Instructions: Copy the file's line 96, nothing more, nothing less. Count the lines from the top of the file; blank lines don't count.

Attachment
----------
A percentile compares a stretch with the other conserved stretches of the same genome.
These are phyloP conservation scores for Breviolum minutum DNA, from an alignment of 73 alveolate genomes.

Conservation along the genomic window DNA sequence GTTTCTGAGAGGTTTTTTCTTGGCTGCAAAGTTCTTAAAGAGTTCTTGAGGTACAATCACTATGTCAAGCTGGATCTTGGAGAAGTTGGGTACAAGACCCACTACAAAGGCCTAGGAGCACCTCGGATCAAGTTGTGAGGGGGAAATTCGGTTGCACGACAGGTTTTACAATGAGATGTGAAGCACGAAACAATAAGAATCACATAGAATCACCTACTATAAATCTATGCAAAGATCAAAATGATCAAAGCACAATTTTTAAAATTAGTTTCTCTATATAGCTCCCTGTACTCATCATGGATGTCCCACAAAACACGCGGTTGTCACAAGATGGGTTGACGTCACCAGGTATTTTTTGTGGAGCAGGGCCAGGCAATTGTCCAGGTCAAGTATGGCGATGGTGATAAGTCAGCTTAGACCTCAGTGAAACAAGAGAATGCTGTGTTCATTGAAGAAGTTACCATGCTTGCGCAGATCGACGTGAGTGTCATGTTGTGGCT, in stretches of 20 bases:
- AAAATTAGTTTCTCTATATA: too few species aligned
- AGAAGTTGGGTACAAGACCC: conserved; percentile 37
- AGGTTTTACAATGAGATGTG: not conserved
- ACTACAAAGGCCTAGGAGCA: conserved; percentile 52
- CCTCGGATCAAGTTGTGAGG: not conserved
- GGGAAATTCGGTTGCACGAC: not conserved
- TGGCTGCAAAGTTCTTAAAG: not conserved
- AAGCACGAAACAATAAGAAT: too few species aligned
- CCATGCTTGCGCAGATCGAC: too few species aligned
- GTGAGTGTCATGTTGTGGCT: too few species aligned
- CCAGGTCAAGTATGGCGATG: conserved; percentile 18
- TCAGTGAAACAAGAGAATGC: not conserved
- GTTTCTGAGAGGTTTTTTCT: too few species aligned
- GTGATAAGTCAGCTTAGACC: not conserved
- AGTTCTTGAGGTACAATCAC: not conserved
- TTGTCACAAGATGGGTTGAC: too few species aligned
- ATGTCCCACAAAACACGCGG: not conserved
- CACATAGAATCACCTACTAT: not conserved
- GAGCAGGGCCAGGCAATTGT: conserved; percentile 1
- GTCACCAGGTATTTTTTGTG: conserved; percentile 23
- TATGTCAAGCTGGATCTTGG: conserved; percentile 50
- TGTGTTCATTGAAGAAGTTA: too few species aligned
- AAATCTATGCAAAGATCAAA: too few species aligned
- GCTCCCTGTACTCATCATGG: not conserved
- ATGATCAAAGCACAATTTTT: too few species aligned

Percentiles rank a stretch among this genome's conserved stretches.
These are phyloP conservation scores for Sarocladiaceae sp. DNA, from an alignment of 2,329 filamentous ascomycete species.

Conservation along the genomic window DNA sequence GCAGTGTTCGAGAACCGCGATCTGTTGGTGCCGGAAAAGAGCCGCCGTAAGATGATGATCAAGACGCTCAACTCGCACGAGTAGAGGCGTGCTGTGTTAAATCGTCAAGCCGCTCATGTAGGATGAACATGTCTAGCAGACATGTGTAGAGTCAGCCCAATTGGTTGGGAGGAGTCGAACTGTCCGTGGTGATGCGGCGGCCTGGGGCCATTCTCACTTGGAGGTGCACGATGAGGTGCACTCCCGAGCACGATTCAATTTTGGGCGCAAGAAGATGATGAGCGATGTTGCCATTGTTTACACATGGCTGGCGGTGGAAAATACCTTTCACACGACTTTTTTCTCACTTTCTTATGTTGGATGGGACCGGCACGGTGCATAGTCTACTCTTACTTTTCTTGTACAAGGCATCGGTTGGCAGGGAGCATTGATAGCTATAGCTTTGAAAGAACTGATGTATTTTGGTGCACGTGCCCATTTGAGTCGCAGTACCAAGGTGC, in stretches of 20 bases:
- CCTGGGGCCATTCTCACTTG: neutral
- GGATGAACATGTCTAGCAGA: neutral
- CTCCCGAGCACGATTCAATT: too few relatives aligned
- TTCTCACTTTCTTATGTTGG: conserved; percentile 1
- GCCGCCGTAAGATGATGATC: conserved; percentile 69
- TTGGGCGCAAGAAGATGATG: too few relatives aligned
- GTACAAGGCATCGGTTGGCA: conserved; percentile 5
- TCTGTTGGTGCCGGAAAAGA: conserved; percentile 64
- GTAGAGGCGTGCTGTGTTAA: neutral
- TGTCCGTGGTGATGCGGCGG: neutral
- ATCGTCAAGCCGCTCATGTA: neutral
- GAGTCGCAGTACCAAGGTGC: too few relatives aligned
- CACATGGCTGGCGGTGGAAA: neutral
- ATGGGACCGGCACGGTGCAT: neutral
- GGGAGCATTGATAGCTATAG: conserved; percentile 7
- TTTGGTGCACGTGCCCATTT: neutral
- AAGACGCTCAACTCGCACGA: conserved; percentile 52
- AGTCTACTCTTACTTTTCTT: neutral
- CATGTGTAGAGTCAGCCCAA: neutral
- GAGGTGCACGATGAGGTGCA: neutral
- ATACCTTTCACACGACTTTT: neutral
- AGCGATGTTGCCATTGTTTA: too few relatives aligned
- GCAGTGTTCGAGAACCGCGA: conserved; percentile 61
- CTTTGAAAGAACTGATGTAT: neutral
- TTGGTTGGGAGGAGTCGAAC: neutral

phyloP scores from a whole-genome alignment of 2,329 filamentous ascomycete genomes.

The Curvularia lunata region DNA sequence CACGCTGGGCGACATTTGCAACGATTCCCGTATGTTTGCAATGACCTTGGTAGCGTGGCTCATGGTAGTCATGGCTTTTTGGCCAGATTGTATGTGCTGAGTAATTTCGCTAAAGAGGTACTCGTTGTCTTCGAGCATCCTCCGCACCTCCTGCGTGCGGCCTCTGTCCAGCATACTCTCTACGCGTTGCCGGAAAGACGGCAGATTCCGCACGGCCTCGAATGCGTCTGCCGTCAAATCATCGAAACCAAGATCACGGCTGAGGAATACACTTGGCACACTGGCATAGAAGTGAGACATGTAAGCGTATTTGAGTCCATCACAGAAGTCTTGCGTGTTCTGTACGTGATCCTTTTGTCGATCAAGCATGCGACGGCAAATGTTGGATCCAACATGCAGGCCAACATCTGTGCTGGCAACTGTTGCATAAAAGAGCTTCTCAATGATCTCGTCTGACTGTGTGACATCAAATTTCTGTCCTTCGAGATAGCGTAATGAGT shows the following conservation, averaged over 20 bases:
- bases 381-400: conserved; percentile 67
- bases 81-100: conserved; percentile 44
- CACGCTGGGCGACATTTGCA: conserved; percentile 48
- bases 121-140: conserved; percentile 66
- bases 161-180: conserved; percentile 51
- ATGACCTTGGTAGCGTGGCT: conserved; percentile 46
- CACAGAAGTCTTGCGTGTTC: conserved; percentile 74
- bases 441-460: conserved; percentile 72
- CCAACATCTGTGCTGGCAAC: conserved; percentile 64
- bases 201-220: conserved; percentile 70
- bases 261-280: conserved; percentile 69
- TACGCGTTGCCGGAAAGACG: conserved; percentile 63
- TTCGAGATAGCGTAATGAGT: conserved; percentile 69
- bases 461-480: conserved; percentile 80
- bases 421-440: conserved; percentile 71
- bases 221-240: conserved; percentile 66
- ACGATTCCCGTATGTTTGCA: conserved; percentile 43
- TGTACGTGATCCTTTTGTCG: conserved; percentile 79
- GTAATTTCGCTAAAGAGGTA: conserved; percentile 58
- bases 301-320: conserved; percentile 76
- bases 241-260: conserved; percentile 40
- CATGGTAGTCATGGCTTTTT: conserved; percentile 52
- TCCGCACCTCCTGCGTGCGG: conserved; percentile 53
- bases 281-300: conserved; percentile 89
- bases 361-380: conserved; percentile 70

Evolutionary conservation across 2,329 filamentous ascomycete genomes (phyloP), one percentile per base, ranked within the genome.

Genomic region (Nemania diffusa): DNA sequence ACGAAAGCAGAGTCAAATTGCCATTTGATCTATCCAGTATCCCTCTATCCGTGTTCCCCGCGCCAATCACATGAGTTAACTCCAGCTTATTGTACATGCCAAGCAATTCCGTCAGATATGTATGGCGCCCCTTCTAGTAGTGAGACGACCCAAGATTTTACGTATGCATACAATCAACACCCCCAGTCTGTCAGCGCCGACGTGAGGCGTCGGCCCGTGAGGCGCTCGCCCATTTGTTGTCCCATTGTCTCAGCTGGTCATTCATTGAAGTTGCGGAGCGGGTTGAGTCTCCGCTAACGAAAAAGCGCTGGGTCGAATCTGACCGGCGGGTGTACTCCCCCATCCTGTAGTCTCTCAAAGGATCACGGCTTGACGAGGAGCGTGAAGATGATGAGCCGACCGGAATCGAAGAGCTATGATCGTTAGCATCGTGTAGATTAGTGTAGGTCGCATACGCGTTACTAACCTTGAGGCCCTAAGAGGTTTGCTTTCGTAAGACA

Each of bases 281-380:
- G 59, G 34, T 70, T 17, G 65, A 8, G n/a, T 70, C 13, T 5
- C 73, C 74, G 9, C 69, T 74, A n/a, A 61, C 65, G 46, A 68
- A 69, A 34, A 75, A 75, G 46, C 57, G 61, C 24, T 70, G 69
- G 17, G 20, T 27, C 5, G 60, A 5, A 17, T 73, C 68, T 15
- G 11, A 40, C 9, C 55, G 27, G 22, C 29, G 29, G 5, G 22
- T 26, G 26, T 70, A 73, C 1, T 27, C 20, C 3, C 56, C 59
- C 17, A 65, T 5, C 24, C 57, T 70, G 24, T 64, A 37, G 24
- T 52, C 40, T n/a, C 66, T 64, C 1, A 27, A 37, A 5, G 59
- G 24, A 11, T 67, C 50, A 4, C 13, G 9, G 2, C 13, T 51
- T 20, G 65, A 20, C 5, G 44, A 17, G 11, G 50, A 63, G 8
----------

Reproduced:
- T 20, G 65, A 20, C 5, G 44, A 17, G 11, G 50, A 63, G 8